By naming acting Foreign Minister Yevgeny Primakov as his new choice for prime minister yesterday, President Boris Yeltsin has made one of his biggest concessions to his Communist foes in his seven-year reign. But he also probably saved Russia from ruin.
Backing down on his first choice, Viktor Chernomyrdin, was a pragmatic act for Mr. Yeltsin, who realized that a candidate unacceptable to the Communists would prolong the political vacuum at a time of economic crisis, political analysts here say.
Despite Mr. Primakov's lack of economic expertise, he appears to be a wise compromise. He is loyal, independent of political factions, and could serve as a shield behind which a new Cabinet can tackle Russia's swift economic decline. And forming a government, whatever its policies, in itself will lend some stability. (US view of Primakov, Page 8.)
"It is not a surrender. It's a concession to reality and about preserving the status quo," says Boris Makarenko, an analyst at the Center of Political Technologies in Moscow. "Apparently Yeltsin decided that his regime and administration do not have adequate political and economic resources to dissolve the Duma [lower house of parliament]. This will stop the country short of a major political crisis."
Primakov met with European Union diplomats yesterday. The head of the EU delegation told Reuters that Primakov said he would continue Russia's reforms.
The announcement of Primakov as a compromise candidate drew a rare consensus across the political spectrum, with virtually every major politician commenting favorably. Foreign comment was generally favorable too. White House spokesman Mike McCurry said he expects the United States to have a "good and close" relationship with Primakov.
Since Yeltsin dismissed his Cabinet of economic reformers Aug. 23, Russia has drifted into its worst financial crisis since the end of communism in 1991. The ruble has crumbled, and banks and the government have defaulted on loans. Russian citizens have stockpiled food as prices soared.
The lack of a real government intensified the sense of impending doom. The Communist-dominated Duma twice rejected Mr. Chernomyrdin. It threatened to do so a third time, which would have led to its dissolution at a time of financial mayhem.
The Communists said they would support Chernomyrdin in a confirmation vote set for today. "There are no doubts about this candidate. Because Primakov is a consolidating figure, he is able to implement and defend policies that are in Russia's interests," says Communist leader Gennady Zyuganov.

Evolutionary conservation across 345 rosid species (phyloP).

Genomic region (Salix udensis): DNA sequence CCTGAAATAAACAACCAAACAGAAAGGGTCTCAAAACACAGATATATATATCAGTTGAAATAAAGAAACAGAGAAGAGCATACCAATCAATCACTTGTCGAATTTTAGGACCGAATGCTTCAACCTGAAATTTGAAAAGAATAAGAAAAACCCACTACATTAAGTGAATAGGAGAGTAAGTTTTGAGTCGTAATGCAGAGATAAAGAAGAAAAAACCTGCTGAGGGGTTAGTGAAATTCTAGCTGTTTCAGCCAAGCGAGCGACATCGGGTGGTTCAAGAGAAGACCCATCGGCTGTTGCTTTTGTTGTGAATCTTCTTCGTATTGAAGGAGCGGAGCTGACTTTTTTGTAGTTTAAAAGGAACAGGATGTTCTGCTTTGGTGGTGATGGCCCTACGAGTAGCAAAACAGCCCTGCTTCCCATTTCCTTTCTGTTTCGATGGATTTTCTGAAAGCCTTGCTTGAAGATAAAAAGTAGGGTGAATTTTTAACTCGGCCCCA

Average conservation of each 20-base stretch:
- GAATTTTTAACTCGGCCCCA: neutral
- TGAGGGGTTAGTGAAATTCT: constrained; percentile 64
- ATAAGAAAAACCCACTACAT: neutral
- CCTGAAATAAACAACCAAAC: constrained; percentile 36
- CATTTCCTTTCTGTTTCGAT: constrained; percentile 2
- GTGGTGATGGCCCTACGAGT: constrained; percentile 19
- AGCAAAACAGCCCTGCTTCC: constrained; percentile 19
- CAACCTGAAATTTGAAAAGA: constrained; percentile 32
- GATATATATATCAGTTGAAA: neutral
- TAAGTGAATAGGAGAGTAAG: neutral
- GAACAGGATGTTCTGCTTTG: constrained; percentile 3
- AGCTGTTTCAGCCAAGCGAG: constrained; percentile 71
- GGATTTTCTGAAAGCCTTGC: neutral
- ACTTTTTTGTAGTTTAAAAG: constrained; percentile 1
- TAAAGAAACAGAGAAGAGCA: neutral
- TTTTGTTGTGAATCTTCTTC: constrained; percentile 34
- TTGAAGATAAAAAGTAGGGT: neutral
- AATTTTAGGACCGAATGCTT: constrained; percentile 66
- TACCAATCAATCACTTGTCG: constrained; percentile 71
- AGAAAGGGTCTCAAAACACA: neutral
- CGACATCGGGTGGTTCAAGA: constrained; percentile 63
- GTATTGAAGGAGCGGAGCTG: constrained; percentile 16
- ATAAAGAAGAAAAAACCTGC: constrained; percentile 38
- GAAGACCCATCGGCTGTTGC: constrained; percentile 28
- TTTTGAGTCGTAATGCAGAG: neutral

What these policies will be depends on the composition of a new Cabinet. Analysts were hesitant to predict whether it would include politicians bent on more state control or reformers who have tried for seven years to follow the West's models of liberalization.
A new deputy prime minister, however, would effectively be in charge of the economy, leaving Primakov as front man to defend whatever painful measures are put into effect, analysts say. Just having a government will create more confidence in the ruble and battered economy and stop some of the panic buying and runs on the banks, observers agree.
Primakov is a widely respected veteran diplomat whose trademarks are prudence and pragmatism. Unlike Chernomyrdin, he is not attached to political clans or economic oligarchs, a rare trait in Russian politicians. Unlike Chernomyrdin, who is a contender for presidential elections in 2000, Primakov is seen as lacking explicit political ambitions.
"It's a very reasonable choice taking into consideration so many conflicting interests in Russia's ruling political and economic elite," says Sergei Kolmakov of the Politica Foundation, a Moscow-based think tank.
PRIMAKOV is one of the few high-ranking figures who survived the transition from Soviet politics, demonstrating an ability to remain above competing interest groups. He stayed in favor with Yeltsin while most other allies of former Soviet leader Mikhail Gorbachev were fired.
An Oriental and Middle East specialist, Primakov worked as a journalist and academic while deftly rising through the Communist Party ranks. He served as foreign intelligence chief before being named foreign minister in 1996.
As foreign minister, Primakov won esteem for preserving Russia's prominent role in international affairs. He played an important role in defusing a crisis between Iraq and the United Nations over weapons inspections early this year. He has a good rapport with US Secretary of State Madeleine Albright, despite standing up to the West on major issues.
Other front-runners for the job were Moscow's popular mayor, Yuri Luzhkov, and Yuri Maslyukov, a Communist legislator who briefly served in Yeltsin's Cabinet. There were some questions whether Mr. Luzhkov would want to hurt his presidential aspirations by assuming the helm of a crisis-stricken country.
Giving Mr. Maslyukov the prime minister job would have been a complete defeat for Yeltsin.
For Yeltsin, who puts a premium on loyalty, Primakov is a trustworthy man who puts his office first.
"The fact that Mr. Yeltsin did not choose a member of a political clan shows that he first of all wants to ensure continuation of his political regime, at least for the remaining part of his presidency," Mr. Makarenko, the political analyst, says.
"It's a concession most favorable for Yeltsin. If he nominated someone with aspirations, he would have to struggle with a very ambitious politician."